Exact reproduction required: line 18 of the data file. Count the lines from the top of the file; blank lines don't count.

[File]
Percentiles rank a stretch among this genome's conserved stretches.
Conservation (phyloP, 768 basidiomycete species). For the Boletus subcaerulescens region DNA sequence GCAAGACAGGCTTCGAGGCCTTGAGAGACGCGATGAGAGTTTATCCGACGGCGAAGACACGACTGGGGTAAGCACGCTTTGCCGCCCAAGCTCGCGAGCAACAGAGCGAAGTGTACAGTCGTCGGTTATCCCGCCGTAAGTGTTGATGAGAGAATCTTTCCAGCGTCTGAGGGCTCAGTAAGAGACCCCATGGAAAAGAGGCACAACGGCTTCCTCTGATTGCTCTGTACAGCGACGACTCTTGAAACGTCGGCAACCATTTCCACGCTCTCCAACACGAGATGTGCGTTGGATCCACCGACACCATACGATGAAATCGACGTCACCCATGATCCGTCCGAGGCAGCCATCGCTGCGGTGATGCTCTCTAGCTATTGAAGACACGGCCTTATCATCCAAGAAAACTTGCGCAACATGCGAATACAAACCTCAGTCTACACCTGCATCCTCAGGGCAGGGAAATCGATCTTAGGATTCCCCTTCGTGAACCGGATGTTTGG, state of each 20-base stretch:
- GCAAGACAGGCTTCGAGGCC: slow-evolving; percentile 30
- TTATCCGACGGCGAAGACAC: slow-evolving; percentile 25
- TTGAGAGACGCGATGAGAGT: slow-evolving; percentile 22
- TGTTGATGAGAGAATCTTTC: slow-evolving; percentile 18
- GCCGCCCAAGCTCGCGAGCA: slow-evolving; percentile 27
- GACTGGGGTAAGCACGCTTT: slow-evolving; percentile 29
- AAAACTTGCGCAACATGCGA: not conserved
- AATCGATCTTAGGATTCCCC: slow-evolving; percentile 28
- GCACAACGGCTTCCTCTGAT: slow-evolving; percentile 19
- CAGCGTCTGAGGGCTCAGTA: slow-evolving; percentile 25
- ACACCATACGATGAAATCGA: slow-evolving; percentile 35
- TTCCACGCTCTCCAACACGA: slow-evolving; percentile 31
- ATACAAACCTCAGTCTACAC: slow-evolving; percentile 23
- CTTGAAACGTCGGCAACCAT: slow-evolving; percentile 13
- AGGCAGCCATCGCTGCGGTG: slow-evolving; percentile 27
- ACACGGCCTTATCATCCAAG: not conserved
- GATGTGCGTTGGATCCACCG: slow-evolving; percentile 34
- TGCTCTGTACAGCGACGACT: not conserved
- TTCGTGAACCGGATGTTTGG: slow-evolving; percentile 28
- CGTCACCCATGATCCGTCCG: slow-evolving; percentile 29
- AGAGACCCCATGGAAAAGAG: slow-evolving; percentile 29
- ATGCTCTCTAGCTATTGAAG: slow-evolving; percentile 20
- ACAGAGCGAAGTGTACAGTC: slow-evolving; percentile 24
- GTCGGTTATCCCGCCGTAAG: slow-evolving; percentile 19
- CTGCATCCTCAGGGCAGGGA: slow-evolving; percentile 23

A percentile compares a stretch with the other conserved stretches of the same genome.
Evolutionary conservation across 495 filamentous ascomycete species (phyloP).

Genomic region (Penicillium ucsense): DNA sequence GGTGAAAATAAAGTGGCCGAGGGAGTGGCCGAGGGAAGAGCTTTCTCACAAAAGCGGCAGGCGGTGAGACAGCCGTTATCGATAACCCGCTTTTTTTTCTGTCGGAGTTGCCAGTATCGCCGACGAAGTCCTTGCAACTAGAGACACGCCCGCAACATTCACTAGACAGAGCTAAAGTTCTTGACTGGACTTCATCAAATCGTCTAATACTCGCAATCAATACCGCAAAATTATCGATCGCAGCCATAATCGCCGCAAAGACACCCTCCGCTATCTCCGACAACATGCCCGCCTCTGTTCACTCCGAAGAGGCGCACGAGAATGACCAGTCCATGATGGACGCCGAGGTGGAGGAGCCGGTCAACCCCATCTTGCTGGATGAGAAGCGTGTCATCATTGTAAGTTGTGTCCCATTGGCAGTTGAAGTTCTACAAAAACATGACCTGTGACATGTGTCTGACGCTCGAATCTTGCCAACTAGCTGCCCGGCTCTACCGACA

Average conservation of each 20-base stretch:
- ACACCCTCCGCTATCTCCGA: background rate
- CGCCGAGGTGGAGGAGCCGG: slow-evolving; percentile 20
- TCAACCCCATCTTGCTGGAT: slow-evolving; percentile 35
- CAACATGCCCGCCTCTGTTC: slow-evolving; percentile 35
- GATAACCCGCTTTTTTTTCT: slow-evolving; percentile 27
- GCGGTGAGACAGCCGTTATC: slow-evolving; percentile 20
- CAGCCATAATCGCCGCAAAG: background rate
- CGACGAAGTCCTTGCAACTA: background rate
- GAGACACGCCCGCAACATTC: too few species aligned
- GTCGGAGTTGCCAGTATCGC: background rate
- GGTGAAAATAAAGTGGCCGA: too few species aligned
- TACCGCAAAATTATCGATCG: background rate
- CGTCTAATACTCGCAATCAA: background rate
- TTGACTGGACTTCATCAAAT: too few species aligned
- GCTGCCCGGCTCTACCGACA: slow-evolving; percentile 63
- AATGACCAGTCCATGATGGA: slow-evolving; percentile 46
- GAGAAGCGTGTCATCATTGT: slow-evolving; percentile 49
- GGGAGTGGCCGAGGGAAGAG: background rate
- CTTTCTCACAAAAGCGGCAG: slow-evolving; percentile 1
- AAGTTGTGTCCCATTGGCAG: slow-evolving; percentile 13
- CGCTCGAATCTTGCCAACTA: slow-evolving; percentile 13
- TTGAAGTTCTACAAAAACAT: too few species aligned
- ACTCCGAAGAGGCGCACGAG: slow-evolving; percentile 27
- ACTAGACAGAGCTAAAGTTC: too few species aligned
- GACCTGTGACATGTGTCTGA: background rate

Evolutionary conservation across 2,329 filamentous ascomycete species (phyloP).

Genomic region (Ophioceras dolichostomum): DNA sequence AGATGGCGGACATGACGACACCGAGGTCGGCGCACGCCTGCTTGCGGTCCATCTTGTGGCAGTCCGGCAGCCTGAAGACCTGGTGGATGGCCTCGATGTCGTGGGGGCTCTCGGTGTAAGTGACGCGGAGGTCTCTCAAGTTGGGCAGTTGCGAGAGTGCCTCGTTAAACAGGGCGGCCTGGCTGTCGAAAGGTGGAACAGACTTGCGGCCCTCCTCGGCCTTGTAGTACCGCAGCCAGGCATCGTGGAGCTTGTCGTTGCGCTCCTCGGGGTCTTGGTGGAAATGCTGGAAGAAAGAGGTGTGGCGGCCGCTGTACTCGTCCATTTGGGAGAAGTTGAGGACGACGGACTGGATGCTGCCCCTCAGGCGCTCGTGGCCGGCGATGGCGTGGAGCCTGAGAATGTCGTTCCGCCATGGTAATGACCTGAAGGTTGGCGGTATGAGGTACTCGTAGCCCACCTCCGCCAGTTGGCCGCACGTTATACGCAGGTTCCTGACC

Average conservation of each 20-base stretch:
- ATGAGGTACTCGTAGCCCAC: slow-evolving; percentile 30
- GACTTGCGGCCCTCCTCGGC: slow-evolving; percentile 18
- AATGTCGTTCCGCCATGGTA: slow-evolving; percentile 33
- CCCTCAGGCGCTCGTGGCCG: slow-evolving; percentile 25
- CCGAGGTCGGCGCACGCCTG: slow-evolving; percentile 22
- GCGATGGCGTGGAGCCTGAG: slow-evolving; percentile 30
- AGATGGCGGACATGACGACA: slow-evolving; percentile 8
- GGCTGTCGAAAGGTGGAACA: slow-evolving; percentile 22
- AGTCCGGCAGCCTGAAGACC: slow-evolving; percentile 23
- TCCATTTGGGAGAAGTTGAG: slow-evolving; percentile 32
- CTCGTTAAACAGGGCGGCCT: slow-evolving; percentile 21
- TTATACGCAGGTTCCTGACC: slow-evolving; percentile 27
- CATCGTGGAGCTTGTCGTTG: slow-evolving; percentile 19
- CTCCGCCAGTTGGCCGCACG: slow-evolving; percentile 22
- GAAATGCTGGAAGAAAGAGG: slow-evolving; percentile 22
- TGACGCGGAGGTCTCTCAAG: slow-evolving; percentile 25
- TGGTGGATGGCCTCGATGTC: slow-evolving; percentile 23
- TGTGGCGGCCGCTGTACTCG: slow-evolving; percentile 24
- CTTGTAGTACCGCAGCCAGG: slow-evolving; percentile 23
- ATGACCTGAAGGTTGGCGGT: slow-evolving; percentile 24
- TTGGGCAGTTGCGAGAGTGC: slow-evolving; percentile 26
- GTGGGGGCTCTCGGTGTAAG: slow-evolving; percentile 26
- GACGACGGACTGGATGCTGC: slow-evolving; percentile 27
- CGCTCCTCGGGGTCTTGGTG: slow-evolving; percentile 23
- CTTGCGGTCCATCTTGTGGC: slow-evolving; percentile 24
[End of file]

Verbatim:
- ACACGGCCTTATCATCCAAG: not conserved